If you buy a PC, you’ve just bought a PC. If you buy a Mac, somehow you’re a Machead, a cultist, an Apple fanboy or girl, you’ve joined a religion, you worship Steve Jobs and Jonny Ive, you’ve been fooled by the hype, you’re trying to be cool, you think shiny is good, the list goes on.
You hear much the same degree of jeering between football fans but at least with that there are fans on both sides. Who’s actually fan of Windows PCs? But okay, if Apple is a religion, it’s the Church of the One That Works.
If Microsoft comes out with something, I’ll probably hear about it at some point. I don’t follow many of the techie news sites I used to when I worked in computers but I’ll hear eventually. Mostly because it takes so long: a pretty standard spiel from Microsoft is that our new product will kill Apple/Google/Everybody as soon as it’s launched in three to four years. And it’s cheaper too, so there. Will be cheaper.
There was a nice-looking tablet computer they did this about: if you saw the articles, you quite fancied this. It was a wee way off, they said, and now the other day they cancelled it entirely.
In comparison, Apple loves making big announcements about fancy technology and ending with the words “Available today”. I’m not sure whether you’d call that smug or gleeful, but I think they earn whichever it is. The famous Apple secrecy up to the launch of a product has some unpleasant sides but ultimately where so many firms talk about what they’re going to do, Apple tends to just do it first.
Seriously first, too. They nicked the idea for a graphical computer back when there used to be any other sort. Microsoft nicked it from the same place an hour later. But where Apple took Xerox PARC’s idea and made it commercially practical, commercially available, Microsoft Windows has been copying the Mac for nearly thirty years and it’s still not there.
You have a mouse. You wouldn’t have if Apple hadn’t done it first, or at least if someone hadn’t, because Microsoft came late to mice. If you’ve got a laptop, it has the keyboard pushed to the back so you can type comfortably and it’s got a slick touchpad. Because of Apple. I was at the UK launch of their first PowerBook with that touchpad and they crowed about how they had patented it.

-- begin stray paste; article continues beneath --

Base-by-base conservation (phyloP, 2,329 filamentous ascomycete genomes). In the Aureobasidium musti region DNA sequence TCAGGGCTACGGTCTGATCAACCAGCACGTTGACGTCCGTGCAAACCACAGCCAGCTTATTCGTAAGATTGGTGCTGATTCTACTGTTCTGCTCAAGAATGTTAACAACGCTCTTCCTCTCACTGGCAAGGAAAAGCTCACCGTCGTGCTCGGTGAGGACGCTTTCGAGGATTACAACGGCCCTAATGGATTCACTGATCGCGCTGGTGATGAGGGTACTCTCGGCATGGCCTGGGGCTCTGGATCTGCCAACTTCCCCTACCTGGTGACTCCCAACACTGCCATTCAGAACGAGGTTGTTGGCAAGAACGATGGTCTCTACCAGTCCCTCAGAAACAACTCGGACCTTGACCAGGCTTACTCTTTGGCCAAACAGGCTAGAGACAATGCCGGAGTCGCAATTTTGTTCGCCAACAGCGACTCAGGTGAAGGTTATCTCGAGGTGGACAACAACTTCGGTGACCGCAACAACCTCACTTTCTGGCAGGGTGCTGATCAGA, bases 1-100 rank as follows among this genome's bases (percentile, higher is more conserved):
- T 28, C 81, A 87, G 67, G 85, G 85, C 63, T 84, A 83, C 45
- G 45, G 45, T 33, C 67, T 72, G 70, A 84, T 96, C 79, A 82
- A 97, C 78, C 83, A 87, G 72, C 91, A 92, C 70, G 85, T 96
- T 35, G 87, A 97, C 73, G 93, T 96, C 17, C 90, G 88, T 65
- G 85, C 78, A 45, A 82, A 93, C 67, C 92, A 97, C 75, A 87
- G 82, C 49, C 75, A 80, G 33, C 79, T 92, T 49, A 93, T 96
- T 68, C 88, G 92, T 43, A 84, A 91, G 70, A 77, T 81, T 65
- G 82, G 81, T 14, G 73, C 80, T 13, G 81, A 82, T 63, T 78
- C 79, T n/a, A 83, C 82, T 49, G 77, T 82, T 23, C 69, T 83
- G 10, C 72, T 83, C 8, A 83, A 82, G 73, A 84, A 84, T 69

Apple patents are plainly rubbish, but there you go.
When Apple does come out with something new, I hear about it much, much faster because these days I’m looking. I’ve got a couple of Mac sites on my iPhone’s newsreader and I’ll read them not through fervour, not because they happen to update while I’m bowing toward Apple’s headquarters in Cupertino.
I read them because of Apple’s track record and how the firm thinks things through.
One example. I hope this has changed in Windows 7 but it lasted for the first twenty years of Windows so it’s a fair illustration of how the technology doesn’t matter, it’s the people behind it. Copy some documents to a floppy disk, if you can find a floppy disk.
Windows gives you a nice, pretty graphic of paper airplanes flying between an icon of your hard disk and an icon of your floppy one. Until suddenly the floppy is full and it panics. “Error!” it screams. I can’t remember the unmemorably techie error message but its meaning is very clear: it’s your fault. You’ve got it wrong, not Windows.
Do the same thing on a Mac and it looks first. Tells you there’s not going to be enough room on the floppy.
That’s it, it’s just sayin’.
Microsoft did the pretty icon fine, it just thinks that pretty is enough. Well, sort of. Windows XP has a very Fisher Price kind of look but Windows 7 is prettier. It’s just that pretty is as pretty does, I think: Apple products have a shine to them at least in very great part because they work and work so well. Before the iPhone, no phone looked anything like it. Since the iPhone, no phone has been released that hasn’t tried to copy it. That’s design, that’s thinking brilliantly.
That’s not trying to make a long list of features, that’s trying to make the things useful.
Not long ago I recommended that a friend did not switch to Macs because I felt he was so wedded to Windows and had so many applications that changing was a giant deal. He changed anyway. I’m very persuasive. And for weeks afterwards he’d phone me up laughing. Because he’d buy some new software, new hardware, something, and he’d read out the six pages of instructions for how you install them under Windows before delivering the punchline. For Mac, the instructions were always “Plug it in.” The End.
I used to actually like computers. I enjoyed fiddling, I even had a fair enough career in computer magazines though I always felt I was a magazine guy more than I was a computing one. And all the friends I still have from there are nodding now. Possibly also nodding off, but.
Today all I want is to work on a machine that works. Someone asked me recently how I could possibly enjoy computers so much. I had just repaired a ridiculous problem with his Windows Vista laptop but I swear we stared at each other as if across a gulf. I don’t like computers, I like that I can talk to you like this, I love that I can do my work wherever I am in the world, I adore that right now I’ve got music playing, that in a short while my Mac will record the Afternoon Play so I can listen in the car later. That BBC News channel is open on my right. That Twitter is updating in front of me. That the film I’m buying off iTunes will be ready to watch in a second or two.
And obviously I write. But for every advantage this Mac gives me for writing, it does offer a thousand distractions.
It’s just that I’m not distracted struggling to find a DLL, whatever in the hell that is, I’m not interrupted by WARNING! VIRUS! YOUR FAULT! messages. And when my disk is full, I know I’ve just been talking too much.